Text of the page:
Last week Kate Middleton released a video where, looking directly into the camera and wearing a patterned blouse, she gave a short speech touting a brand-new patronage, the Maternal Mental Health Alliance, a charity that provides services to women and families affected by perinatal mental illness. Though the organization helps the type of cause that often draws royal support, she used the speech to explain its role in her master plan to transform early childhood education and mental health in Britain.

“The past couple of years have reminded us just how much we need each other and how vital our relationships are to our long-term health and happiness,” she said. “This starts in the very earliest years of our lives, when we need close and continuous care from the people around us to nurture our development and ensure that we get the right start in life.”

In discussing perinatal depression and anxiety, she was simultaneously forthright and reassuring. “But we all know that pregnancy, childbirth, and the first months and years of a child’s life can be hugely demanding. Parents often feel lonely and overwhelmed by these early years. Around 20% of women in the U.K. are reported to experience perinatal mental illness. Sadly, we also know that many more are suffering in silence. No one is immune to experiencing anxiety and depression during this time.”

Because Kate is a mother herself and so clearly comfortable with children—she and Prince William have a running joke that she gets “broody” at events where she holds infants—it often gets lost that the duchess’s interest in this is very scientific. That statistic about the prevalence of mental illness during and after pregnancy comes from the NHS, but it was discussed extensively in a June 2021 report from the Royal Foundation Centre for Early Childhood, which Kate founded last year.

The report, which is a fascinating read, lays out a credible plan for changing Britain’s approach to early childhood by raising awareness, building a mentally healthier society, and supporting parents and childcare workers. From her new patronage to her appearance on the BBC Children’s show Bedtime Stories in February, Kate is trying to drive home the fact that the first five years of life are decisive for a child’s development and that parental well-being can affect a child’s emotional state. Throughout the reports that the Royal Foundation has released on the subject, the organization has established itself as being “informed by the data” and focused on spreading the scientific consensus that crucial brain development happens in infancy, with major consequences for a child’s—and a society’s—future. Without breaking a sweat, Kate has spent the last few years becoming the world’s most visible spokesperson for developmental neurology.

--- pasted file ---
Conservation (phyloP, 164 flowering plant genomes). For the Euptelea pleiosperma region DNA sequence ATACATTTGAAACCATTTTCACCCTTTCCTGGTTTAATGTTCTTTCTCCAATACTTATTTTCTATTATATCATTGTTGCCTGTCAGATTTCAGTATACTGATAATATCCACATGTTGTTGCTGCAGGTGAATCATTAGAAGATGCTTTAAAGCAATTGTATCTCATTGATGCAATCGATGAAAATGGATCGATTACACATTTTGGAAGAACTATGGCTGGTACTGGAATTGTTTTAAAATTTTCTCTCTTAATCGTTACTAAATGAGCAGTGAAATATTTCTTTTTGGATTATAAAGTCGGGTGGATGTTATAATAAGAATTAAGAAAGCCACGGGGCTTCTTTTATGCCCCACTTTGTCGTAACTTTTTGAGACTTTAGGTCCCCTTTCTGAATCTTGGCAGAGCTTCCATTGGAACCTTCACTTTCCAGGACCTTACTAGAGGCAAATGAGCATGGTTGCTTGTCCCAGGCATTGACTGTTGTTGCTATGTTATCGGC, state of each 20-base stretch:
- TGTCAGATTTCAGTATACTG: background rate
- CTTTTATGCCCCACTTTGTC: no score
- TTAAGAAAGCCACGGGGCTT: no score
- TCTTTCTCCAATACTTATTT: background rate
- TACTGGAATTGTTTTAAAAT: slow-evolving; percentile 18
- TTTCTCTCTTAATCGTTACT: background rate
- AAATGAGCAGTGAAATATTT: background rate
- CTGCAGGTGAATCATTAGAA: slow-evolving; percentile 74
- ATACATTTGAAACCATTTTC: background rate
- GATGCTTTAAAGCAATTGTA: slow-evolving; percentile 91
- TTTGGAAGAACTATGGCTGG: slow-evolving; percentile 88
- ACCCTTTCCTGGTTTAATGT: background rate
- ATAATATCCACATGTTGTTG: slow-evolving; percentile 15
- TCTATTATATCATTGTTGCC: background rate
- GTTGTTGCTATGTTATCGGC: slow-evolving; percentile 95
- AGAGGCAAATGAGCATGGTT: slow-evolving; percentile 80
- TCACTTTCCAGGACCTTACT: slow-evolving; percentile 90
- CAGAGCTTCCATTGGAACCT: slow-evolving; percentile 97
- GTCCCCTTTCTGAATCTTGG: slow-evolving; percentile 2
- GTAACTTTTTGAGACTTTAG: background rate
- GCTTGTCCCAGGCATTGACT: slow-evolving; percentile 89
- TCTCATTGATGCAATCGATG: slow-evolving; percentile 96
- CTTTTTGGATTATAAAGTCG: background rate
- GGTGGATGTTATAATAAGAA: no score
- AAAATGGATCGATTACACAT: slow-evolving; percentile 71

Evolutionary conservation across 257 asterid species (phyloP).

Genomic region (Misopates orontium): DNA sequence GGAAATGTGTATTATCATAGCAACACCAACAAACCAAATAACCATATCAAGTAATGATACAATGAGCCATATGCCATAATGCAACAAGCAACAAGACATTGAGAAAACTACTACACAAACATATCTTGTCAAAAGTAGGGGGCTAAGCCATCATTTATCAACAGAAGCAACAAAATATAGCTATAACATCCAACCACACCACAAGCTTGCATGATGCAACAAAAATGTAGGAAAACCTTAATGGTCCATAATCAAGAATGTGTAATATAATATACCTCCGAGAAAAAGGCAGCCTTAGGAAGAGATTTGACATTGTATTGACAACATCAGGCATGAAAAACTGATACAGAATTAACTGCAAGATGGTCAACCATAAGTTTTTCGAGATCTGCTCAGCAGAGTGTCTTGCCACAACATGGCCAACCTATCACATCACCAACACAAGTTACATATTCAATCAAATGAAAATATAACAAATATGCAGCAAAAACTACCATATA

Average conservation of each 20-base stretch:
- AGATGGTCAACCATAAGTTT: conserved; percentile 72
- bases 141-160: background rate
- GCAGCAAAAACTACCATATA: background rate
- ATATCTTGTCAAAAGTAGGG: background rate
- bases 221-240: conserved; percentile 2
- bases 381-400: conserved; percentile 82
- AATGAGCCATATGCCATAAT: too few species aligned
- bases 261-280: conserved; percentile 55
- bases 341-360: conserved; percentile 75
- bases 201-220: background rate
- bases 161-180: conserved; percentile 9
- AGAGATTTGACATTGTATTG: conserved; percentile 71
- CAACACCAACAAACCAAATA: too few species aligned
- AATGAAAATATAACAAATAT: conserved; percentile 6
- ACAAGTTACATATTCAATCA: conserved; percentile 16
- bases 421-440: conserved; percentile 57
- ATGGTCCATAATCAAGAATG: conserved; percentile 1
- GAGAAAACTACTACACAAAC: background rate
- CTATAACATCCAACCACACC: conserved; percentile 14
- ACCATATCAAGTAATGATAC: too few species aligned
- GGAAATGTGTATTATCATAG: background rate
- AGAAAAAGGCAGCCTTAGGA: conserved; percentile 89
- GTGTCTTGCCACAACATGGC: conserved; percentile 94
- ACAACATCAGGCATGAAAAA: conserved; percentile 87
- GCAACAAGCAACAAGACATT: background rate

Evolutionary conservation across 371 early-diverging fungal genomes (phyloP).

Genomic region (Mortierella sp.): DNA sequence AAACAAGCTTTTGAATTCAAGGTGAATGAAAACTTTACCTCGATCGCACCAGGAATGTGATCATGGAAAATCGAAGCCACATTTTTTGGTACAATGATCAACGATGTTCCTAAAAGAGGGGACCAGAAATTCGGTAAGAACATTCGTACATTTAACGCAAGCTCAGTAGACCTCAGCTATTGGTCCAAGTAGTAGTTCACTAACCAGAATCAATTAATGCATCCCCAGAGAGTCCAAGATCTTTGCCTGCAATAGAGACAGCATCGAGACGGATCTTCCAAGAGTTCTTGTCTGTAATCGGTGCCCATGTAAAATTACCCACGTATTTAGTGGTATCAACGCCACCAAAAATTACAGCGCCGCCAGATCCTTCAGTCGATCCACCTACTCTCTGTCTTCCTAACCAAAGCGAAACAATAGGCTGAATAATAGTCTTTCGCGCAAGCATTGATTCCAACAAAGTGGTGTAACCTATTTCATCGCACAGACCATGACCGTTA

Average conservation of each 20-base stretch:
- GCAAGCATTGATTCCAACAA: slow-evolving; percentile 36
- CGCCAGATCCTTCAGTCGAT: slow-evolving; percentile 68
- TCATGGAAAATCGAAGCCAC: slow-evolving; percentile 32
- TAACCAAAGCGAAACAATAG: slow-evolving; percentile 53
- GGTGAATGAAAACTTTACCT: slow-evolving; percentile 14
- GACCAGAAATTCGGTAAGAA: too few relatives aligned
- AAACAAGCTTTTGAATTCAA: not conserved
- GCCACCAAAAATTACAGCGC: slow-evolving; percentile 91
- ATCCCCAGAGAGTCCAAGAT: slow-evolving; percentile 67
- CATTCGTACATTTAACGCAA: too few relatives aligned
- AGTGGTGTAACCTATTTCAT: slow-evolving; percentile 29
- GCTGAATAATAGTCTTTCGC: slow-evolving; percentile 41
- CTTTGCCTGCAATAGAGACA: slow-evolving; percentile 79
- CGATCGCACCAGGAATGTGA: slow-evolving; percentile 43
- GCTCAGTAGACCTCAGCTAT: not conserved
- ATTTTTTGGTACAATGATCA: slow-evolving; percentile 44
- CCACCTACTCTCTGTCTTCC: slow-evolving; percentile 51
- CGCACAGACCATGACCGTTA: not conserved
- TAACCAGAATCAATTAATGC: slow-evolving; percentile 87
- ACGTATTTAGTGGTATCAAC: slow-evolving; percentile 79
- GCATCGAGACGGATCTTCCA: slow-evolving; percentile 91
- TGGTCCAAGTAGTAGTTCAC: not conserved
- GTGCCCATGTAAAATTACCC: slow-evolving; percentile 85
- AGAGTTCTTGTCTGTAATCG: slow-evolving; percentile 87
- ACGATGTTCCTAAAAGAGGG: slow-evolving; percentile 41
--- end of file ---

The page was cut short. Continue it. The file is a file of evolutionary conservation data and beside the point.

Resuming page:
When Kate first joined the family in 2011, this wasn’t an inevitable outcome. At first she took her time to develop a full program as a working royal. She and William were living in Wales, far from the palace, and in just under seven months, she had 34 official engagements listed on the Court Circular. In January 2012, the palace announced that Kate had taken on four charity patronages, and she also gave her first public speech in March of that year. The four patronages—Action on Addiction, East Anglia’s Children’s Hospices, children’s art nonprofit the Art Room, and London’s National Portrait Gallery—were announced with a studiously nondescript palace comment that the choices complemented her husband’s charitable interests and reflected her own passion for the arts and “supporting people who are in need.” (It also announced that she would spend time volunteering with the Scout Association’s programs “as opportunity arises.”)

Over the next few years, Kate steadily built up her public schedule and expanded her family as she continued to make headlines for her style. In 2016 she made her first major splash on the issue of mental health when she joined with William and Prince Harry to launch Heads Together, an initiative that tackled mental health stigma, but it wasn’t until a year later that we realized how pivotal Kate had been to the effort. In an October 2017 speech, William credited her for the observation that mental health was the umbrella issue that united many of their charitable concerns.

“It was Catherine who first realized that all three of us were working on mental health in our individual areas of focus,” he said at a Heads Together reception for World Mental Health Day. “She had seen that at the core of adult issues like addiction and family breakdown, unresolved childhood mental health issues were often part of the problem.”

Read More

Leave a Reply

Your email address will not be published. Required fields are marked *